When I was pregnant, I’d see scary headlines of breastfeeding stories gone viral – you know the ones. Mom gets shamed for breastfeeding in public. The online trolls come out, and the debate resurfaces. These stories would ignite anger, but also fear as a mother-to-be. “Is this what it’s going to be like when I nurse my baby?
But I carried on with my pregnancy, assuming that breastfeeding would be easy because it is natural, and therefore my confidence would simply follow suit.
When my baby was born, he was instantly rooting frantically for my milk (or colostrum, rather). Oh my god! He latched on! I was awe struck, holding him close, both of us still traumatized from 31 hours of grueling labor. Neither of us could do much of anything at this point, but we could nurse, and that alone was a pretty fantastic accomplishment. Whether or not I was ready, our breastfeeding journey had begun.
We transferred to the recovery room. I was told I could hit this button if I needed anything, but the nurses would be in round-the-clock anyways. We were tired. We were shocked. We were overjoyed. We didn’t know what the hell we were doing, but we knew how to breastfeed. We got this, I thought.
Midnight rolled around. I had just nursed him 20 minutes ago. Why is he still crying to feed? A nurse came in and gently smiled, “Cluster feeding?” I nodded quietly because I didn’t know what that was. Damnit, this is why mamas told me to read that breastfeeding book instead of worrying about how Pinterest-worthy my nursery was. What is cluster feeding?!
Thank god for nurses. And lactation consultants. And doulas. And Google. And breastfeeding Facebook groups. And the La Leche League. And all the other resources out there for breastfeeding mothers. Slowly but surely I learned about breastfeeding and all of its terms – cluster feed, lip tie, tongue tie, thrush, mastitis, clogged duct, dangle feed, football hold, cradle hold, milk bleb, engorgement, let down – you get the point.
My perspective changed. Breastfeeding is not easy just because it is natural. It is so. much. work.
Home from the hospital, I would sit on the couch tapping my feet, shifting my gaze into my baby’s eyes, around the room, at my cell phone, and back to my baby’s eyes – wondering how much longer he would need to nurse. Right off the bat, I was easily spending eight hours a day nursing – the same amount of time previously spent at a full day in the office. Yet, nursing alone is just one of dozens of things I somehow needed to accomplish in a day’s work as a mother. I completely underestimated breastfeeding.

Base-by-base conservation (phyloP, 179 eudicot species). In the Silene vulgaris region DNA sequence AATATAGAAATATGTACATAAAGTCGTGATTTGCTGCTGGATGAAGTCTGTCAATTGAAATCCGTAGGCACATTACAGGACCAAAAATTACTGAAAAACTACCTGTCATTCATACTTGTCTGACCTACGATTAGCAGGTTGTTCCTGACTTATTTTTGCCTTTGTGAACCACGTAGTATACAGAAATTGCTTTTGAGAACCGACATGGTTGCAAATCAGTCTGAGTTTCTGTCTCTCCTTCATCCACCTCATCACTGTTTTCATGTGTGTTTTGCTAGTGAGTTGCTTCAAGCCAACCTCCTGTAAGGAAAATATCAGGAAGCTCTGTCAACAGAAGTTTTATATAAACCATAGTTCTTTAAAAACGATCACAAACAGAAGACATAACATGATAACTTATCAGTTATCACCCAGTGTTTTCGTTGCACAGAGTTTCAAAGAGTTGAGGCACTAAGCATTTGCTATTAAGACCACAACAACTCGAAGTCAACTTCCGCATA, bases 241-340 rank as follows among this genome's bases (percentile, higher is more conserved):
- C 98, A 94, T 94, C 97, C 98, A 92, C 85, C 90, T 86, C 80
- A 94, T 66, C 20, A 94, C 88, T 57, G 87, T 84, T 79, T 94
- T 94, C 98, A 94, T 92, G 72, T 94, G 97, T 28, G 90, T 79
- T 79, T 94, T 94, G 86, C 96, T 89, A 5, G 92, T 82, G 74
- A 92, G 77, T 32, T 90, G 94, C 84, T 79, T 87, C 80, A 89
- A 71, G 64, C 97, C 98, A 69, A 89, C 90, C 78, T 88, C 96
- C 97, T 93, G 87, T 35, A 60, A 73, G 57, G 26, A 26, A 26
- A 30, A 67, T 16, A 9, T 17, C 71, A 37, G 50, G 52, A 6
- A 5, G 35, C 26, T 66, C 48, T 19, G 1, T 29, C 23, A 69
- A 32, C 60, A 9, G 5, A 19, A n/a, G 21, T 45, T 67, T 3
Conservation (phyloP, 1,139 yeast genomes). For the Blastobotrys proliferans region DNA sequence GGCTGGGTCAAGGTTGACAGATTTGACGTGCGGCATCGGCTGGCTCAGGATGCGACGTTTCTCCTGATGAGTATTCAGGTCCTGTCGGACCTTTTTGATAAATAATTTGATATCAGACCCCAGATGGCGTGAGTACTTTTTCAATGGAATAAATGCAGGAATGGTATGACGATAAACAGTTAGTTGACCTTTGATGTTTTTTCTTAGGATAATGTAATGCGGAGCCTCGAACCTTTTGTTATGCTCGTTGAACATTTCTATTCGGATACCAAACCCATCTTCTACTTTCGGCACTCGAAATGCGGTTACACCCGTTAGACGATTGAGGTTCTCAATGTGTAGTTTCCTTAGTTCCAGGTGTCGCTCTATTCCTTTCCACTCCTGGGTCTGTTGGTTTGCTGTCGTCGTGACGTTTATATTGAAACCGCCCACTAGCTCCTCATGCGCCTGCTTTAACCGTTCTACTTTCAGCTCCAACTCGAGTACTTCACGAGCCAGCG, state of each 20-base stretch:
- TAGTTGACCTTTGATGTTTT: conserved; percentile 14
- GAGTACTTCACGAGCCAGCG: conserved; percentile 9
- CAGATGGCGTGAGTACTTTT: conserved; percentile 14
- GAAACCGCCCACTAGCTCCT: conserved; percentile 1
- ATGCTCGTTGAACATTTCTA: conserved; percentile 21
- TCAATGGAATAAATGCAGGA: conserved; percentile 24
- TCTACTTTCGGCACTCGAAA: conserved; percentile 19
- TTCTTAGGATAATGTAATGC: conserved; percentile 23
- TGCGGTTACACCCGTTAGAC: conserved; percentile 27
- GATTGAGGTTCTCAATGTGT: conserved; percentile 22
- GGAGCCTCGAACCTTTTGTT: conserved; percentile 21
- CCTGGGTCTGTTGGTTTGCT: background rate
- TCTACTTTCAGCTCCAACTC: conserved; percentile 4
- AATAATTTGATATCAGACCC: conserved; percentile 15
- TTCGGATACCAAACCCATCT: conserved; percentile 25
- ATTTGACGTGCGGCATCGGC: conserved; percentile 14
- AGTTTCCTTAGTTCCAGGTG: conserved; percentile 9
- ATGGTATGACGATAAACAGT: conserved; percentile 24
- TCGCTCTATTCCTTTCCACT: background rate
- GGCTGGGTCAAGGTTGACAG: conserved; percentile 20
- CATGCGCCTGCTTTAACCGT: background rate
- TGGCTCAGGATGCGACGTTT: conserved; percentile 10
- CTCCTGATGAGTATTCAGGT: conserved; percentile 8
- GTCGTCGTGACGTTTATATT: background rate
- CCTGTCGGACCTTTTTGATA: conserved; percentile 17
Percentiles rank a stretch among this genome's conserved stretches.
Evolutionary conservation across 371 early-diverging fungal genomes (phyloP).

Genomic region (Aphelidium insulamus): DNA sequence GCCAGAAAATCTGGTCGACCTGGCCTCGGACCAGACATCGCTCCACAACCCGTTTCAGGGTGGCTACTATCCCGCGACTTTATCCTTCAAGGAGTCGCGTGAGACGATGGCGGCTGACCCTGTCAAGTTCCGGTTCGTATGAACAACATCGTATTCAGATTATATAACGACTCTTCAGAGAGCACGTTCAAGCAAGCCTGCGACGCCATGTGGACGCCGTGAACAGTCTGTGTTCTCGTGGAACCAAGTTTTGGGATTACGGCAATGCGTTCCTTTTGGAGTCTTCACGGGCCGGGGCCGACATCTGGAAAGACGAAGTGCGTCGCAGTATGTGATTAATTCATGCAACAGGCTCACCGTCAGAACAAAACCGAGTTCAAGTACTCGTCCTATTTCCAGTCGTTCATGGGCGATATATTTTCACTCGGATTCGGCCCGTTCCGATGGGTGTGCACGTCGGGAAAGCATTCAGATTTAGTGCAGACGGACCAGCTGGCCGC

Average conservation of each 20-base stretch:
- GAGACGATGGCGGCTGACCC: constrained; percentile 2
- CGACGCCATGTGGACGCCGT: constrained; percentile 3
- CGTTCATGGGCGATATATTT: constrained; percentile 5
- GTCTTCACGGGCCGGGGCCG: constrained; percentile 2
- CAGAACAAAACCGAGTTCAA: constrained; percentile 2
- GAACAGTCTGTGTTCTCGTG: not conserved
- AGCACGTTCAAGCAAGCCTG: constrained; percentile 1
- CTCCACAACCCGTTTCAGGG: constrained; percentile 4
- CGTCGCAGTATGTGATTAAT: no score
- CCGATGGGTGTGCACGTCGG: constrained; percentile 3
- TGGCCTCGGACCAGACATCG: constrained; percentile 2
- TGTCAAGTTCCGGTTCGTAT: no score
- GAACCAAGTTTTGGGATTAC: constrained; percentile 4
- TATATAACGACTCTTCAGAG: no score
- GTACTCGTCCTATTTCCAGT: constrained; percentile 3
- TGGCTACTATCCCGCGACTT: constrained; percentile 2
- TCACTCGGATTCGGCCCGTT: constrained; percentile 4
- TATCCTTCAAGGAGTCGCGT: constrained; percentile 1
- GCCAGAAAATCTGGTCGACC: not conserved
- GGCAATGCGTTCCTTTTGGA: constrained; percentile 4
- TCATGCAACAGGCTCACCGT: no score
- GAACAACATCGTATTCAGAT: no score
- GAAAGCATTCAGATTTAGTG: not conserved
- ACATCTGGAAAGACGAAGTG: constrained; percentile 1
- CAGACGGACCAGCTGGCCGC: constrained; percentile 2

Fast forward a few weeks, and there I was trying to figure out the pump, the proper bottle prep, cleaning and storage – color coordinating a chart on all the storage rules including tips for introducing a bottle. I had different brands of bottles to try and Amazon packages half opened with a pumping bra, breastmilk storage bags, sterilizer, bottle warmer, and different sized bottle nipples.
Imagine the look on my face when after all this prep, he refused a bottle. He turned bright red. He screamed. He punched. Even alone with daddy, he would not take it.
Okay. There really was no reason as a stay-at-home mom that I needed to keep forcing this, and honestly, it was not just my baby who didn’t take to the bottle. I was not taking to the pump. And as for my husband, well, he didn’t understand why we needed to change our routine to begin with. “Can’t you just breastfeed? You are all he needs.”
From that point on, we decided to breastfeed exclusively. I quickly grew to love it. But this also meant I needed to grow confident with breastfeeding in public.
I still remember the pain of my first time breastfeeding publicly. I cried.
I was at the grocery store with my husband. It took all of my energy to get out of the house as I was still nowhere near full recovery. I was wearing him in our baby wrap and I remember looking down at his fuzzy head as I grabbed a cart from the parking lot. “Oh good, he’s asleep,” I thought, basically praying that he would remain invisible to the world, tucked away against my chest.
Avocados, tomatoes, oranges – oh crap. The baby is awake, and we haven’t even been shopping for more than two minutes. And when a newborn is awake, it’s for one thing: milk. They need milk.
My heart started racing. I locked eyes with my husband. We both gave each other a look. I started bouncing as if that would cure his hunger cues. Mushrooms, spinach, blueberries – I hurried through the rest of the aisles. Now his hunger cues turned into screams. Bright red screams.
I turned to my husband on a mission and said “Take the cart, I’ll be over there.” I pointed to a small dining corner by the grab and go food. There was only one other person there, a middle-aged male. I nervously walked over there and sat behind a giant, overflowing garbage can trying to hide myself.